Wednesday, September 26, 2012

On Neglect and Goats

Fluffy Cashmere goats shed their hair
Goats are great companion animals. They are good gardeners, unless you like your greenery to remain green and growing.

I am really saddened by the continued interest in using goats and sheep for weed abatement, an activity that sounds benign but hinges on starvation.

The goats in this picture lived on a 10-acre property with five others. Actually, it used to be nine, but the land owners never bothered locking the animals up at night, so four were killed by a mountain lion.

A few weeks ago, the house on the property caught on fire. The woman died trying to save her caged parrots. Her husband was severely burned trying to save her and their dogs (who survived).

I could not bring myself to take a picture of the gutted home - I felt the echoes of her life all around me, strewn on the singed lawn, burned and smoking in a shell of a home.

This mother and her two babies were less than fifty feet from the house in a small enclosure, with no avenue of escape. She shielded her babies and thankfully only suffered minor singeing on her fur.

In the pasture behind the house, a neighbor watched as one of the male goats guided his family (four intact males and one intact female) to the corner of the property. When he did, he turned back to the fire and faced it head-on. She told me this story with a sense of amazement, never before had she considered other nonhumans capable of altruism. I was not surprised. I've seen farmed animals exhibit emotional bonds, friendships, jealousies, and a range of emotions we think unique to humans.

None of the goats were harmed, but their hooves, body condition, and the sparse, sad landscape told their story.

Basic health care was never provided. Their overgrown hooves indicate a lengthy time between hoof trims (or lack of exercise on variable landscape). While not extremely thin, their fluffy exterior hid a lot of slender bodies.

This is the problem with using goats. When people base the value of a goat on what they can eat, the animals suffer. Weed abatement programs rely on starving animals. That is fact. Goats are browsers. They have a more varied palate than, say, sheep, who are primarily grazers.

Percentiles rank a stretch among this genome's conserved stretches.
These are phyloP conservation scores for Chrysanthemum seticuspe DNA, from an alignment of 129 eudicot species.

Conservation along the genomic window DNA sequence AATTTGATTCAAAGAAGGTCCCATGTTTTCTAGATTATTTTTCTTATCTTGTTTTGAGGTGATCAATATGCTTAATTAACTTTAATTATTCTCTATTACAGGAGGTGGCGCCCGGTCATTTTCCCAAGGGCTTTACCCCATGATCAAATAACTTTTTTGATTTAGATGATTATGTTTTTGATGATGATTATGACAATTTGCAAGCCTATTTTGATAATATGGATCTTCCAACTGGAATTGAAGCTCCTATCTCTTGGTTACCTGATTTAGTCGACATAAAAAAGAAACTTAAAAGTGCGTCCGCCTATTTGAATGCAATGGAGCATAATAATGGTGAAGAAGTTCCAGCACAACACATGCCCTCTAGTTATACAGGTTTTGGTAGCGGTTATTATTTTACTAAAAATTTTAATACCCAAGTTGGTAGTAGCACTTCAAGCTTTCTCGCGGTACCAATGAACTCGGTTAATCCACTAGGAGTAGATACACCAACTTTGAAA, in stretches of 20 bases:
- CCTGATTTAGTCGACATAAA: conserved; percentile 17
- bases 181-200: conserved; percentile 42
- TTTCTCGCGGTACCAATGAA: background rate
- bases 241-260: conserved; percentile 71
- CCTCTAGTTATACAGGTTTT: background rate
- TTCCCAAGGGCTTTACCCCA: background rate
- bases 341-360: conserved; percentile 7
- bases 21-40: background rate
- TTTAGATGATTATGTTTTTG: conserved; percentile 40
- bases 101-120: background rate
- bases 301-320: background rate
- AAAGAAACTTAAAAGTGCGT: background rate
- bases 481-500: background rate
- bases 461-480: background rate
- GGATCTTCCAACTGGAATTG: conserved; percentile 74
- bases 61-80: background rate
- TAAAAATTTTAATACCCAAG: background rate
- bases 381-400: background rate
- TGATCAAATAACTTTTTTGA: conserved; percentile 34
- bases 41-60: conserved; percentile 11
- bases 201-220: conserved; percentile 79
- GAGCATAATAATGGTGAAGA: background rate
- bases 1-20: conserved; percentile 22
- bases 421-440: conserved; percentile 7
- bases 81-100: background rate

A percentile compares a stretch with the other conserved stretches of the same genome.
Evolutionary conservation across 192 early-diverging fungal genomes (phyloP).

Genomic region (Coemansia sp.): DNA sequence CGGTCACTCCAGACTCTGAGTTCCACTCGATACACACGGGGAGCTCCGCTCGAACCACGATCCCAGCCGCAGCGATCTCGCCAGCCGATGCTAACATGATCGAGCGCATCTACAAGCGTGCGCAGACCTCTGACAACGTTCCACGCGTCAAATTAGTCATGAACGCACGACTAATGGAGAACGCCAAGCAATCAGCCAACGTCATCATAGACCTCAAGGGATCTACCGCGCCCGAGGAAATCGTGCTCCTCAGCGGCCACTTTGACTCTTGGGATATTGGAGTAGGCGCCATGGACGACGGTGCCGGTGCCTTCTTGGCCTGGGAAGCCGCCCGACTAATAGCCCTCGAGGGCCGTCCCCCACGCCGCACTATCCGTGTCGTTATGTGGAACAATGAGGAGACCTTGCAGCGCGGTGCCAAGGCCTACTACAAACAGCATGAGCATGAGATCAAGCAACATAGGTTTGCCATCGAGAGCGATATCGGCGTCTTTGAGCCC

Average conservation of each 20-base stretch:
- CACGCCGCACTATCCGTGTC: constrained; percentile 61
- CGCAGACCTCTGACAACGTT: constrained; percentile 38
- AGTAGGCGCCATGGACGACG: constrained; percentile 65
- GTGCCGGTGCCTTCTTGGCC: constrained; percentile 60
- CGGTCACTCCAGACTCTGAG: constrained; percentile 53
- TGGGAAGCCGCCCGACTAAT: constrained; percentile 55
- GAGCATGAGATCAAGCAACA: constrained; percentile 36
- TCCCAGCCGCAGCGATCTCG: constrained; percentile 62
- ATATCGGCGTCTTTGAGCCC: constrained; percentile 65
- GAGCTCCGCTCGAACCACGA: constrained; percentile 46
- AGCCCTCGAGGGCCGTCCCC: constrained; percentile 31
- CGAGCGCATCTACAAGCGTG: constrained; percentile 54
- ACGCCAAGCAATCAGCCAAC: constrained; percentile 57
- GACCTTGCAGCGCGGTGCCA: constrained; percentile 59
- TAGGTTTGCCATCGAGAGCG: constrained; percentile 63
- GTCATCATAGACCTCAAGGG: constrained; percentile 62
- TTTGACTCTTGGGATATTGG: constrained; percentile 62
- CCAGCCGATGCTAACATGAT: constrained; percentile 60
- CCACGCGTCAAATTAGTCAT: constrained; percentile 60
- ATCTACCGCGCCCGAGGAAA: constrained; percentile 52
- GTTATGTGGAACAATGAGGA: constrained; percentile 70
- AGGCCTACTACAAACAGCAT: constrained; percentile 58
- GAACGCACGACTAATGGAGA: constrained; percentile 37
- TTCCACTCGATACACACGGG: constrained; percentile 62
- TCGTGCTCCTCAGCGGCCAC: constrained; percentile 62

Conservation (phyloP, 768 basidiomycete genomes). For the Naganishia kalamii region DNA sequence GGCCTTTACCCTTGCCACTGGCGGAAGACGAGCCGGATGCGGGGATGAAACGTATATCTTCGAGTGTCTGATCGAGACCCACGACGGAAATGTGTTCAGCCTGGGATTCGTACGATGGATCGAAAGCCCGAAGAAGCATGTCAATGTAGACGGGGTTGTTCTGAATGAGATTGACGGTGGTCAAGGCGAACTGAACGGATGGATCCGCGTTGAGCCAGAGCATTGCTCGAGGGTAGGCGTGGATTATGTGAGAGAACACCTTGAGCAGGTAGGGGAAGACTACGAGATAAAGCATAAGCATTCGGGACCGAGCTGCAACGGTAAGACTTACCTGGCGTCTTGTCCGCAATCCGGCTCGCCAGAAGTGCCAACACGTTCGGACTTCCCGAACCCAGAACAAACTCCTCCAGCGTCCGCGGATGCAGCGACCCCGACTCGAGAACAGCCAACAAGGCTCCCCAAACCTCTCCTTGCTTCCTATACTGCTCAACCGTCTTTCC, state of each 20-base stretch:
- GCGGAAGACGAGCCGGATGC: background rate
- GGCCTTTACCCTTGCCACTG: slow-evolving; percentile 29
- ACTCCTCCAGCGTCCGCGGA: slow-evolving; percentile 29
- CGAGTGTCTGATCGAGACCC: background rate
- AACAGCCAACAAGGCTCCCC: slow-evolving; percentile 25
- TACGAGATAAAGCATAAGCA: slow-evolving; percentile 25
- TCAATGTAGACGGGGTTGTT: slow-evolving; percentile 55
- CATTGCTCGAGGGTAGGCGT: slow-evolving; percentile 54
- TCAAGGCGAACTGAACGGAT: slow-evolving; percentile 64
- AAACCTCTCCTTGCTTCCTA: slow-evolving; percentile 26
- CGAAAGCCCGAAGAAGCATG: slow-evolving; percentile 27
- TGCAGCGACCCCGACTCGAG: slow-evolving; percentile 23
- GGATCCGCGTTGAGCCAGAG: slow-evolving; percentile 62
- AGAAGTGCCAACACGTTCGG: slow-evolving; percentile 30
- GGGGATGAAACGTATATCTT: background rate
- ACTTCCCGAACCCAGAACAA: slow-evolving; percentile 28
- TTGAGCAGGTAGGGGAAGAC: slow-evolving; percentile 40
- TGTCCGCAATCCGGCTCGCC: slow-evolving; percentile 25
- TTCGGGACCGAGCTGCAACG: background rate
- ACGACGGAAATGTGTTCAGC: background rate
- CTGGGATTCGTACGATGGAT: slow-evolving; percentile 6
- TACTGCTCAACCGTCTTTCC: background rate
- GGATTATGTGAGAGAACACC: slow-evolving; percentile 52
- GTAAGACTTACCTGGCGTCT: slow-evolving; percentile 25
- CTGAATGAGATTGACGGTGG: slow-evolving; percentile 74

But most goats do not actively seek out the plant species that people want - thistles, poison oak, etc. They will eat what nourishes and tastes the best first and what they like least last. We recently rescued a downed (could not stand) goat from a 300-goat weed abatement company. She had decided, for whatever reason, to not eat the target plant species on the property - and she nearly died. Many other goats were thin but could walk, so animal control could not confiscate them.

Certainly not all weed abatement companies mistreat their animals - some make sure that a shepherd is always onsite and that animals are supplied with extra hay, if necessary. But most don't. And most sell their animals to auction-yards (and slaughter) when they become ill or unable to do their job. Health care is rare.

All the males will be neutered
These goats were weed eaters. They were not companions and so basic health management was deemed unnecessary. Providing proper nutrition wasn't considered important, either. The goats had no grass to eat, no hay. They were being fed stale bread - chock-full of sugar that can bloat or kill a goat easily. It's what feedlots raising goats for slaughter feed them, it's not a diet that is beneficial to the health of a goat in any meaningful way.

And, the goats did not have predator protection at night. That is neglect. It is borderline cruelty - it is denying an animal you are supposed to care for the opportunity to simply survive the night without having his throat ripped out by a mountain lion, dog, or bear.

If a goat did not thrive or the property owners felt they were spending "too much" or had "too many" animals, they would sell them to an individual who would slit their throats in a backyard and eat them.

We will place these goats into permanent homes, where their adopters will name them, feed them properly, and enjoy their company (perhaps from a distance for the big, shy males). I always find that part fun and fascinating - fun because finding loving homes for any animal is awesome, and fascinating because suddenly the animals are viewed as "friends", not "food", not "grass eaters".

I am truly saddened that a woman and several parrots lost their lives and a man is still in the hospital. I feel empathy to the grieving daughter who called me for help. But I am happy that these goats are safe and away from this place, that they will spend their remaining days being cherished and respected. That is the only beauty to come from that ravaged home.

No comments: